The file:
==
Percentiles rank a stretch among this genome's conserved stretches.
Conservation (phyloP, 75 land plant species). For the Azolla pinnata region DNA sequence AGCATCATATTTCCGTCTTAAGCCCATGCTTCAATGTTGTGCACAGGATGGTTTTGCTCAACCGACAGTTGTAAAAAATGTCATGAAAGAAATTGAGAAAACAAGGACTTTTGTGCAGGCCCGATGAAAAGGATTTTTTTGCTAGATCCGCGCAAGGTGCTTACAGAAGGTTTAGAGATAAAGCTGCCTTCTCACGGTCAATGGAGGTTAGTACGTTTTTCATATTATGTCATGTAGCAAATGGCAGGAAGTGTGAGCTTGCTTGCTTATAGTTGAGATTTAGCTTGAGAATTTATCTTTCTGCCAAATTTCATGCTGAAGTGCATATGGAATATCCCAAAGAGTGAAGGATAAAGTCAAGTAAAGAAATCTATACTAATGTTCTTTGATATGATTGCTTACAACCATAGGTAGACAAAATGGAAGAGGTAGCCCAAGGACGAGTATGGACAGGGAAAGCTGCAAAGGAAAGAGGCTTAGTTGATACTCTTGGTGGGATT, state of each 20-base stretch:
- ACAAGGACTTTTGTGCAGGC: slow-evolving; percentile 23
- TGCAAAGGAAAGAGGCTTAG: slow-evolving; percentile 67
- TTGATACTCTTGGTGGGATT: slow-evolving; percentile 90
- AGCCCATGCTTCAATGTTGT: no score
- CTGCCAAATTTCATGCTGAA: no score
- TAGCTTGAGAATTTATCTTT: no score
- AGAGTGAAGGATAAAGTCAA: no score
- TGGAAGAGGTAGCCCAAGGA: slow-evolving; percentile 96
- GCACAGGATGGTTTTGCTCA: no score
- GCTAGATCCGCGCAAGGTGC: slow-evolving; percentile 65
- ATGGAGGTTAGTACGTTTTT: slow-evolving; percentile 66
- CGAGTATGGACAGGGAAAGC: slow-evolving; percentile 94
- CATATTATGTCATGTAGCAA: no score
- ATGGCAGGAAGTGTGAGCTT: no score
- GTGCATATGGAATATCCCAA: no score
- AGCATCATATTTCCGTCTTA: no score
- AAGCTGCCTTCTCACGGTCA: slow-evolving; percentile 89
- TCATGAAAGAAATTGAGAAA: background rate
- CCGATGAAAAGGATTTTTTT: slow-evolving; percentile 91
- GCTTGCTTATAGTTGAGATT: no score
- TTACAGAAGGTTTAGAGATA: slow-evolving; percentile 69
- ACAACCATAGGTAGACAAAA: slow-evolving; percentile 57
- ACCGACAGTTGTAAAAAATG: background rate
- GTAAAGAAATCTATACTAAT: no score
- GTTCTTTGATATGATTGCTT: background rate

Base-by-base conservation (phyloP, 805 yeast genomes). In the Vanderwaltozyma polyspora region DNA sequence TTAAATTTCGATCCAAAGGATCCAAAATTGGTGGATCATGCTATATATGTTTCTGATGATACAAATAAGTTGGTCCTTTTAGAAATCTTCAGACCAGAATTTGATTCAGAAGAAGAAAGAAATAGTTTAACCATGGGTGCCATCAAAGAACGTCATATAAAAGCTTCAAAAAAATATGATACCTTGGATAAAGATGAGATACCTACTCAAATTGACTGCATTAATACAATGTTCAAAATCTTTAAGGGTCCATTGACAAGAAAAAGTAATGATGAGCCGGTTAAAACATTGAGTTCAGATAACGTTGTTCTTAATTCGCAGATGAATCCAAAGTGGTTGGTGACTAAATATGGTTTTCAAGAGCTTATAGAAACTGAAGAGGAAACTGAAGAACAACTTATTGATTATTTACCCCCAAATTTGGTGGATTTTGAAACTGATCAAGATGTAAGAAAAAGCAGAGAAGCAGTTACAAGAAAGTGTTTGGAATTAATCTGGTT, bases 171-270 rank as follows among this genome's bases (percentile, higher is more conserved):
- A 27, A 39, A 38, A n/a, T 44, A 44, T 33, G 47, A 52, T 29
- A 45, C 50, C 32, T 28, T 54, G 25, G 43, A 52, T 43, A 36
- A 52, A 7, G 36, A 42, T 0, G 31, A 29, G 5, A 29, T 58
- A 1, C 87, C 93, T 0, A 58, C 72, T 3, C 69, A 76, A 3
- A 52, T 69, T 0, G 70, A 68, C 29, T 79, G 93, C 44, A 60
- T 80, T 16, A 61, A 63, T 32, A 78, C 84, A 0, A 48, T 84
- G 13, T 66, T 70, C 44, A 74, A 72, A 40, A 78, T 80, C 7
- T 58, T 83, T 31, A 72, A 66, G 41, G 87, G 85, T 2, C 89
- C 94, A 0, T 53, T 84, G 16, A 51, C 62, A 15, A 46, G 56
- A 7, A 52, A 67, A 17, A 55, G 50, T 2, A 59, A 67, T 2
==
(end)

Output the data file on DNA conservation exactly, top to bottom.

Percentiles rank a stretch among this genome's conserved stretches.
Conservation (phyloP, 75 land plant species). For the Azolla pinnata region DNA sequence AGCATCATATTTCCGTCTTAAGCCCATGCTTCAATGTTGTGCACAGGATGGTTTTGCTCAACCGACAGTTGTAAAAAATGTCATGAAAGAAATTGAGAAAACAAGGACTTTTGTGCAGGCCCGATGAAAAGGATTTTTTTGCTAGATCCGCGCAAGGTGCTTACAGAAGGTTTAGAGATAAAGCTGCCTTCTCACGGTCAATGGAGGTTAGTACGTTTTTCATATTATGTCATGTAGCAAATGGCAGGAAGTGTGAGCTTGCTTGCTTATAGTTGAGATTTAGCTTGAGAATTTATCTTTCTGCCAAATTTCATGCTGAAGTGCATATGGAATATCCCAAAGAGTGAAGGATAAAGTCAAGTAAAGAAATCTATACTAATGTTCTTTGATATGATTGCTTACAACCATAGGTAGACAAAATGGAAGAGGTAGCCCAAGGACGAGTATGGACAGGGAAAGCTGCAAAGGAAAGAGGCTTAGTTGATACTCTTGGTGGGATT, state of each 20-base stretch:
- ACAAGGACTTTTGTGCAGGC: slow-evolving; percentile 23
- TGCAAAGGAAAGAGGCTTAG: slow-evolving; percentile 67
- TTGATACTCTTGGTGGGATT: slow-evolving; percentile 90
- AGCCCATGCTTCAATGTTGT: no score
- CTGCCAAATTTCATGCTGAA: no score
- TAGCTTGAGAATTTATCTTT: no score
- AGAGTGAAGGATAAAGTCAA: no score
- TGGAAGAGGTAGCCCAAGGA: slow-evolving; percentile 96
- GCACAGGATGGTTTTGCTCA: no score
- GCTAGATCCGCGCAAGGTGC: slow-evolving; percentile 65
- ATGGAGGTTAGTACGTTTTT: slow-evolving; percentile 66
- CGAGTATGGACAGGGAAAGC: slow-evolving; percentile 94
- CATATTATGTCATGTAGCAA: no score
- ATGGCAGGAAGTGTGAGCTT: no score
- GTGCATATGGAATATCCCAA: no score
- AGCATCATATTTCCGTCTTA: no score
- AAGCTGCCTTCTCACGGTCA: slow-evolving; percentile 89
- TCATGAAAGAAATTGAGAAA: background rate
- CCGATGAAAAGGATTTTTTT: slow-evolving; percentile 91
- GCTTGCTTATAGTTGAGATT: no score
- TTACAGAAGGTTTAGAGATA: slow-evolving; percentile 69
- ACAACCATAGGTAGACAAAA: slow-evolving; percentile 57
- ACCGACAGTTGTAAAAAATG: background rate
- GTAAAGAAATCTATACTAAT: no score
- GTTCTTTGATATGATTGCTT: background rate

Base-by-base conservation (phyloP, 805 yeast genomes). In the Vanderwaltozyma polyspora region DNA sequence TTAAATTTCGATCCAAAGGATCCAAAATTGGTGGATCATGCTATATATGTTTCTGATGATACAAATAAGTTGGTCCTTTTAGAAATCTTCAGACCAGAATTTGATTCAGAAGAAGAAAGAAATAGTTTAACCATGGGTGCCATCAAAGAACGTCATATAAAAGCTTCAAAAAAATATGATACCTTGGATAAAGATGAGATACCTACTCAAATTGACTGCATTAATACAATGTTCAAAATCTTTAAGGGTCCATTGACAAGAAAAAGTAATGATGAGCCGGTTAAAACATTGAGTTCAGATAACGTTGTTCTTAATTCGCAGATGAATCCAAAGTGGTTGGTGACTAAATATGGTTTTCAAGAGCTTATAGAAACTGAAGAGGAAACTGAAGAACAACTTATTGATTATTTACCCCCAAATTTGGTGGATTTTGAAACTGATCAAGATGTAAGAAAAAGCAGAGAAGCAGTTACAAGAAAGTGTTTGGAATTAATCTGGTT, bases 171-270 rank as follows among this genome's bases (percentile, higher is more conserved):
- A 27, A 39, A 38, A n/a, T 44, A 44, T 33, G 47, A 52, T 29
- A 45, C 50, C 32, T 28, T 54, G 25, G 43, A 52, T 43, A 36
- A 52, A 7, G 36, A 42, T 0, G 31, A 29, G 5, A 29, T 58
- A 1, C 87, C 93, T 0, A 58, C 72, T 3, C 69, A 76, A 3
- A 52, T 69, T 0, G 70, A 68, C 29, T 79, G 93, C 44, A 60
- T 80, T 16, A 61, A 63, T 32, A 78, C 84, A 0, A 48, T 84
- G 13, T 66, T 70, C 44, A 74, A 72, A 40, A 78, T 80, C 7
- T 58, T 83, T 31, A 72, A 66, G 41, G 87, G 85, T 2, C 89
- C 94, A 0, T 53, T 84, G 16, A 51, C 62, A 15, A 46, G 56
- A 7, A 52, A 67, A 17, A 55, G 50, T 2, A 59, A 67, T 2